Estate planning is extremely important for every person to ensure that their assets and property are divided according to their wishes once they pass away. Due to its importance, the question of ‘how to make a Will Australia’ is often asked by many.
Before we explore how to make a Will in Australia, there are certain aspects related to Wills which need to be considered. These include things such as what makes a Will legally valid, and who all are eligible to make a Will in Australia, among others. The aim of this article is to answer the question of how to make a Will in Australia.
How To Make A Will In Australia: What Makes A Will Legally Valid?
In Australia, the laws around Wills may vary based on different jurisdictions. In NSW, the Succession Act 2006 states all laws related to Wills.
When we’re wondering how to make a Will in Australia, we need to look at how to make a Will in Australia which is legally valid. There are certain criteria which need to be fulfilled in order to make a Will legally valid. These include: –
- The Will must be made in writing;
- It needs to be signed by the Will-maker – also known as the testator; and
- It must be witnessed by two neutral parties i.e. people who are not beneficiaries (those who receive portion of entitlements from the testator) of the Will, or the spouse of the testator.
How To Make A Will In Australia: Eligibility Requirements
Firstly, the person needs to be over 18 years of age. This requirement will not generally apply if the person is married.
Secondly, it is important for the testator to have testamentary capacity at the time he or she is drafting the Will. Testamentary capacity is essentially the person’s mental ability to write and make a Will.
It is said that the testator has testamentary capacity, if: –
- They are able to understand that they are executing a Will, and understand the effects of doing so;
- They comprehend the general nature and extent of their property; and
- They are aware of any moral obligations which they may have towards their family members or friends.
In summary, testamentary capacity refers to having a sound mind when drafting or executing a Will.
What Information Do You Need Before Making A Will?
Before you get started, there are a few things which you must keep in mind – as given below.
- Most importantly, every individual will require a comprehensive list of their assets which can include property, bank accounts, stocks, foreign investments, or any other types of investments.
- A Will includes names of beneficiaries, i.e. the people who will receive portions from the deceased’s estate. In addition to their names, full details need to be included such as their first and last names, and address.
- A testator nominates an executor who is responsible for administering the estate of the deceased. The Will contains information and full details about the executor such as first and last names, address and contact information about the executor. Some testators may opt to nominate two executors in their Will.
- Testators can also detail their funeral wishes (if any) in the Will. All intentions around how the funeral should be carried out need to be clearly stated so the executor can arrange the funeral based on the wishes of the deceased.
Other Important Considerations
An important consideration when discussing how to make a Will in Australia is to assess the methods through which you can make a Will. Broadly, there are two ways through which a person can draft a Will.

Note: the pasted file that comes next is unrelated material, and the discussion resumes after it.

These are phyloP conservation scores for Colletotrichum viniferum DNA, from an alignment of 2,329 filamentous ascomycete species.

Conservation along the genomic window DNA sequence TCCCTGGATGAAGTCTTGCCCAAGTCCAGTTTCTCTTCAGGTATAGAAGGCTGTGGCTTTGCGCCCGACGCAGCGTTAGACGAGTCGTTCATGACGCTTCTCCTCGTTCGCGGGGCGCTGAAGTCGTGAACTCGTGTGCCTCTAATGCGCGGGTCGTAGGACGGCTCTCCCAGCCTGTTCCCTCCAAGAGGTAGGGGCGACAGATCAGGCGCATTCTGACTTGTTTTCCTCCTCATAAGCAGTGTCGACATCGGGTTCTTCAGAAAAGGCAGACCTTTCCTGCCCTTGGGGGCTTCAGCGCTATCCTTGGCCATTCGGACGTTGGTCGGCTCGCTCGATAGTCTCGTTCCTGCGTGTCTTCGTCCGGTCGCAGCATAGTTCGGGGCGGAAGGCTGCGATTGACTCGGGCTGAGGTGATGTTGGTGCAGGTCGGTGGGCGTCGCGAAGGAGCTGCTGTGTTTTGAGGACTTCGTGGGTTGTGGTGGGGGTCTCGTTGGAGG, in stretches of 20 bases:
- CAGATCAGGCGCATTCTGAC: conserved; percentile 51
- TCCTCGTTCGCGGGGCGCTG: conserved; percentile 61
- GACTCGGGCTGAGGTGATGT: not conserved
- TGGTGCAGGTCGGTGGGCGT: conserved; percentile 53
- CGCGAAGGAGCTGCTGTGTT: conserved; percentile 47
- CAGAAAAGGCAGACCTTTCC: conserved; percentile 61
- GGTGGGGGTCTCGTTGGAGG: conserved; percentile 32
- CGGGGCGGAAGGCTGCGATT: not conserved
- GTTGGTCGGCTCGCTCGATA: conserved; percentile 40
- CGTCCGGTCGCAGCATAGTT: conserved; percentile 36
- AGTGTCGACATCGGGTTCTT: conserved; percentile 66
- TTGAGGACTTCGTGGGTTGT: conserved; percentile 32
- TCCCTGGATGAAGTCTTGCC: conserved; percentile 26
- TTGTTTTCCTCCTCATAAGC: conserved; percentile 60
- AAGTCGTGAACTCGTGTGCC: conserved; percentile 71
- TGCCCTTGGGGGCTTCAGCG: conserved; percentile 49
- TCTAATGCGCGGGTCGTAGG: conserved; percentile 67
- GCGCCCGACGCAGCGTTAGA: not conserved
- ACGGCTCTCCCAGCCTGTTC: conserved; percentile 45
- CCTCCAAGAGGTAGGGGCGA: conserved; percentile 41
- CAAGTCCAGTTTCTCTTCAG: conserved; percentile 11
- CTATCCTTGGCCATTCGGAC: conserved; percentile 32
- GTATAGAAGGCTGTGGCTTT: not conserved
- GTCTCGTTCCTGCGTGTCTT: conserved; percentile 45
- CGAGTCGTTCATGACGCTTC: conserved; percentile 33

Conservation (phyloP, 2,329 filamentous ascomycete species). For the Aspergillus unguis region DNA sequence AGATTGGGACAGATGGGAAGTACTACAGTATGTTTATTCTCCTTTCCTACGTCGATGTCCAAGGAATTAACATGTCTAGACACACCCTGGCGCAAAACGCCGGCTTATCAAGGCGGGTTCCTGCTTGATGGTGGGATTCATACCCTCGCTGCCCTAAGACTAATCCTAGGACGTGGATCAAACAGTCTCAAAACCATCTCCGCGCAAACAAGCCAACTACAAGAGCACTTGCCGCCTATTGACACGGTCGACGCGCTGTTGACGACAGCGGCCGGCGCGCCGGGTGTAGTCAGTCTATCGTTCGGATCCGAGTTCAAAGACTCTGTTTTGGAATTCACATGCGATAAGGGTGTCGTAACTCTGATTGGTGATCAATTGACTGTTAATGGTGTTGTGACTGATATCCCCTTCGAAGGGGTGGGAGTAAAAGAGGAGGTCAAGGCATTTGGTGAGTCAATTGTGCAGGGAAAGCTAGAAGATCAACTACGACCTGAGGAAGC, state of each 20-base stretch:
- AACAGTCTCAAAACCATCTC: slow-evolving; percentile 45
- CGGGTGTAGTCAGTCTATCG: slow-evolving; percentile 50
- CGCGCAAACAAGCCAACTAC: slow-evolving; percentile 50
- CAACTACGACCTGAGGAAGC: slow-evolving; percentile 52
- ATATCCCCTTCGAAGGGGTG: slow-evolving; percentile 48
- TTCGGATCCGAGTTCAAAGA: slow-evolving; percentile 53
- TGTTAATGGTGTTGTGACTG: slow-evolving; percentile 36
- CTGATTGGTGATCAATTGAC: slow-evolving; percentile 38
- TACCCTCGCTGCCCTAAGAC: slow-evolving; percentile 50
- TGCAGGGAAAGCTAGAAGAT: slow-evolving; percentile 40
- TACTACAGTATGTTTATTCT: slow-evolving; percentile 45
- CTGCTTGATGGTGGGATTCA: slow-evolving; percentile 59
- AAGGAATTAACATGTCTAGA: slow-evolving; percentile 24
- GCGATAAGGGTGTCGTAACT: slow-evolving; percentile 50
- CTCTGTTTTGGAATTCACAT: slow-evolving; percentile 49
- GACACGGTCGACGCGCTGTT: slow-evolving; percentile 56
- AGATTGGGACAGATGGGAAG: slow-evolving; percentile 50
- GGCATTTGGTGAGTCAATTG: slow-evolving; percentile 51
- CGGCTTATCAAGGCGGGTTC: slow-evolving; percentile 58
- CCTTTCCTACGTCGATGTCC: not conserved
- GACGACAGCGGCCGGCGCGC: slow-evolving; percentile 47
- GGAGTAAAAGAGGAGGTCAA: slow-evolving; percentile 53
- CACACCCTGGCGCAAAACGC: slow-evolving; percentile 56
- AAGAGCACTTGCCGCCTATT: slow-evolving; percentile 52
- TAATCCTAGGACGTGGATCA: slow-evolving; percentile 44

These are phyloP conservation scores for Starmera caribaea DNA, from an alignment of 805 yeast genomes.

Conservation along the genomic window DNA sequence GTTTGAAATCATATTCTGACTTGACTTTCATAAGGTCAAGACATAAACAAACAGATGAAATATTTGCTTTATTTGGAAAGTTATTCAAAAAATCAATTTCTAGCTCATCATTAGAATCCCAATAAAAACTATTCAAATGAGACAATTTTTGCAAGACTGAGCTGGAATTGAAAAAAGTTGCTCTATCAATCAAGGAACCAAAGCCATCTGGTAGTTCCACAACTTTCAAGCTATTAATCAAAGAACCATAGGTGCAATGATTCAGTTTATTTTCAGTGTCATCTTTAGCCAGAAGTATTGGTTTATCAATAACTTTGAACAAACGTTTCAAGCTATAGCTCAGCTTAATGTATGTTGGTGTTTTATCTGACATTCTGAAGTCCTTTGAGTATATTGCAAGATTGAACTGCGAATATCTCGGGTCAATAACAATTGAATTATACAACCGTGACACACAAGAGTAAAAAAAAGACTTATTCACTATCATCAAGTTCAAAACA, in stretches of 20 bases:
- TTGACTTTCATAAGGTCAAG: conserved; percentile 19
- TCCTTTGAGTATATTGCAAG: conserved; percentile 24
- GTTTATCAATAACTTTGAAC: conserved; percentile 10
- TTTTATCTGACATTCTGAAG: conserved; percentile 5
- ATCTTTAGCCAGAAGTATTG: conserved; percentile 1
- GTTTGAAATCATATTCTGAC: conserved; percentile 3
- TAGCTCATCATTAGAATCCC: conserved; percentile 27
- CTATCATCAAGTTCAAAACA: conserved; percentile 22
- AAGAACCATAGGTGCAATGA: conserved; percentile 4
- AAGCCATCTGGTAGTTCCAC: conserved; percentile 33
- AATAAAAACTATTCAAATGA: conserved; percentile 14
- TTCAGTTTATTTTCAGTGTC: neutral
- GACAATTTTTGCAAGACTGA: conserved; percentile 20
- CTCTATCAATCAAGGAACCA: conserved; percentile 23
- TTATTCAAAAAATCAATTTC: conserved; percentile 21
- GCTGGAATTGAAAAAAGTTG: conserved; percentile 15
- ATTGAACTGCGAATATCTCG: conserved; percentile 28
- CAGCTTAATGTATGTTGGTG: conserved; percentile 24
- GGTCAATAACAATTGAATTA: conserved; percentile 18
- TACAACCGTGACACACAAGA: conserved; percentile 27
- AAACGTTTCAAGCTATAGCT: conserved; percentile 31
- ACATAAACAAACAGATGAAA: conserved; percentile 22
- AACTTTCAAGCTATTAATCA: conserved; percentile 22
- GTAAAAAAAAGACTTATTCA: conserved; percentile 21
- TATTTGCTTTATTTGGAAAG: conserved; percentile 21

- Firstly, people may opt to prepare a Will by using do-it-yourself (DIY) Will kits which include online templates.
DIY kits might be useful for simple estate planning purposes. However, it is important to be cautious when using DIY kits. This is because it is easy to make mistakes when using such kits, which will ultimately lead to the Will being legally invalid.
- Secondly, and importantly, taking the help of Wills and estate planning solicitors to prepare the Wills is the more common choice among people. This is because solicitors know how to ensure that a Will fulfils all requirements to be considered legally valid.
Moreover, because complex estates will involve detailed planning, it is important to have professional guidance so as to avoid any disputes or conflicts in the future.
FAQs On Making A Will
Q1 – Is it necessary to make a Will? What happens if someone dies without making a Will?
It is extremely important to make a Will. Generally when a person dies without a Will, also known as dying intestate, their assets will be divided among the surviving spouse and children.
However, this can lead to disputes among other family members. Moreover, this would mean that the estate is not divided according to the intentions of the deceased. Therefore, it is important to clearly state intentions around how assets are to be divided.
Q2 – Is it okay to make my Will myself?
While it is okay to do so, it is not recommended. When making your own Wills, there are high changes for slip-ups to occur which can in turn lead to the Will becoming invalid.
This will then lead to more expenses as you have to start the process of preparing a Will all over again. This is why it is best to leave it up to legal professionals who have the experience of dealing with all different types of estate planning.
Obtain Legal Advice From Leading Estate Planning Solicitors
Estate planning may seem like a daunting task. However, with the right guidance, this is a straightforward process. At JB Solicitors, our Wills and estate planning team will assist you in every step. This includes from the very first step of gathering all information, to the final step of executing the Will.
At JBS, we value transparency and therefore offer fixed-fee pricing structures for estate planning. If you have more questions on how to make a Will in Australia, please do not hesitate to contact our friendly team of lawyers.
Contact JB Solicitors today.